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Fighting Greenwashing

Making claims is easy - changing your practice is not. That’s why many brands respond to the increased environmental awareness of the public with clever marketing campaigns to greenwash their dirty business models, rather than clean up their act.

This trend to carelessly throw around words such as ‘ethical’, ‘green’ or ‘sustainable’ is one of the biggest threats to social and environmental progress. It confuses customers and gives a wrong sense of contributing to a better future when all that is done is to continue the status quo.  

Third party certification cuts through this by verifying our claims, all the way to the ground. We hope that this step will encourage more brands to clean up their practices - and make the public more critical towards the claims of fast fashion. Because it takes all of us to turn fashion into an industry that respects both women and the planet.

Paying our artisans and farmers a living wage is one of the cornerstones of SukkhaCitta and our #MadeRight standard. In fact, giving women in rural Indonesia access to a better livelihood was the very reason SukkhaCitta was founded back in 2016.

The way we calculate our Ibus’ fair wages has now been assessed and certified by Nest - a US-based 501c that strives to support sustainable and inclusive growth of the world’s craft industry.

This is a big deal because we’re the first clothing brand in Indonesia to successfully pass their tough assessment!

Compliance with 100+ Standards

Together with some of the foremost leaders of social compliance and labor rights, Nest has created a framework of 100+ standards for assessing ethical handcraft production practices - focusing especially on informal workshops and home-based artisans.

Among other things, their assessment required us to prove:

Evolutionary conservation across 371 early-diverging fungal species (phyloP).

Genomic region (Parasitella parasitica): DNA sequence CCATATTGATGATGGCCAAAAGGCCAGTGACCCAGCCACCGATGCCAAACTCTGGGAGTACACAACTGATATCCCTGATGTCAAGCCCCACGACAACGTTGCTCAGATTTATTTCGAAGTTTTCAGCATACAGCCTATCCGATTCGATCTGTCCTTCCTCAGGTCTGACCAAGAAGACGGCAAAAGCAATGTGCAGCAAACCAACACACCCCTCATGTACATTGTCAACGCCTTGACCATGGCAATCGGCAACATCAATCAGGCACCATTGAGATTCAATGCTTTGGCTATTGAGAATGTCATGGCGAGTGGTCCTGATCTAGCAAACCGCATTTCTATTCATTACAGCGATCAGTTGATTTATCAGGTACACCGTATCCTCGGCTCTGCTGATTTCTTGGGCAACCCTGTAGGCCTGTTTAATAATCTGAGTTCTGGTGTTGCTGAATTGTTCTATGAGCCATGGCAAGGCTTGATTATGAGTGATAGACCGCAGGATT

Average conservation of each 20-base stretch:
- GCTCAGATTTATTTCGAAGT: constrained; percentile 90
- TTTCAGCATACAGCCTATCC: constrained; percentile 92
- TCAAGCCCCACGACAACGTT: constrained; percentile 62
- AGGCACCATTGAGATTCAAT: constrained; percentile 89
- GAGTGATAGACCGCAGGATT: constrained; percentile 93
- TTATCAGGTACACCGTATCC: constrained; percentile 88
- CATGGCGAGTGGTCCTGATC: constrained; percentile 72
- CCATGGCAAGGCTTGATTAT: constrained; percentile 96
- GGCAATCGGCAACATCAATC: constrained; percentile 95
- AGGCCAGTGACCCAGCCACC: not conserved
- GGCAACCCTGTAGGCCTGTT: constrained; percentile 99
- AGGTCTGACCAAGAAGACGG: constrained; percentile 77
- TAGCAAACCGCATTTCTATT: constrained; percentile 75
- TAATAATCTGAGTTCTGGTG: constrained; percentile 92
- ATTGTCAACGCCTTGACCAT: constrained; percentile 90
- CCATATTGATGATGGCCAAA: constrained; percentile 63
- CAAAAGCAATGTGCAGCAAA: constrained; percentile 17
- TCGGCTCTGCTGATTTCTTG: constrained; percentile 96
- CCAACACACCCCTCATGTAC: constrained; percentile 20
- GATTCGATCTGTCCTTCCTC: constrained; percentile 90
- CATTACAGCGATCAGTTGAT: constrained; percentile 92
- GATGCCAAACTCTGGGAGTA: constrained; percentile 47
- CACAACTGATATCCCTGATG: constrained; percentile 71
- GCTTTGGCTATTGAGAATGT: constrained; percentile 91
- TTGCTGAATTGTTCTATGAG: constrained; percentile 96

1. Provision of fair wages, including how they are calculated and paid
  2. Strict No Child Labor policies
  3. Worker rights, such as regular breaks, the right to unionise, sick leave, etc
  4. Policies and documentation on anti-harassment and anti-discrimination policies
  5. Workplace safety provisions, including fire extinguishers, first-aid stations, emergency exits, etc
  6. Wastewater management (no dumping in rivers for example)

Walking the Talk: On the ground verification

Nest does not simply ask for records and written policies. Everything is reviewed and verified on the ground: Following our initial assessment in 2022, a team member of Nest will visit our community production facilities every year—checking wage and production records and conducting interviews with artisans in our Rumah SukkhaCitta.

In addition, Nest requires annual trainings in First Aid, Emergency Procedures and the use of safety equipment such as rubber boots, gloves and goggles (e.g. when handling boiling water during the dyeing process).

What is a living wage?

A living wage is the minimum our craftswomen need to cover their basic needs such as housing, food, education for their kids and basic healthcare. To calculate it, we collect data from our village communities on their average household spending every month.

We convert this number into piece rates; We measure the average time it takes our Ibus to create a fabric—so we can determine how much a woman needs to be paid per piece in order to receive a living wage.

Nest reviewed our practices and verified that our living wage calculation consistently provides our Ibus with incomes above local minimum wages.

Why this matters

The opposite of poverty is not wealth. It’s dignity, the feeling of being valued and seen.

Craft is not just beautiful. In our village communities, we have seen again and again: Craft can be an incredibly powerful tool to promote women’s rights and boost their financial independence, especially for young mothers working from home.

Yet despite the growing market for handcrafted products, most craftswomen in Indonesia still live in poverty: Brands and workshops outsource work through multiple layers of middlemen, down to women working from home. Women who are invisible, and earn less than $2 (Rp30.000,00) a day.

That’s why the work of organizations like Nest is so important: We need clear standards and traceability to make sure artisans are paid fairly and treated with the respect they deserve. 

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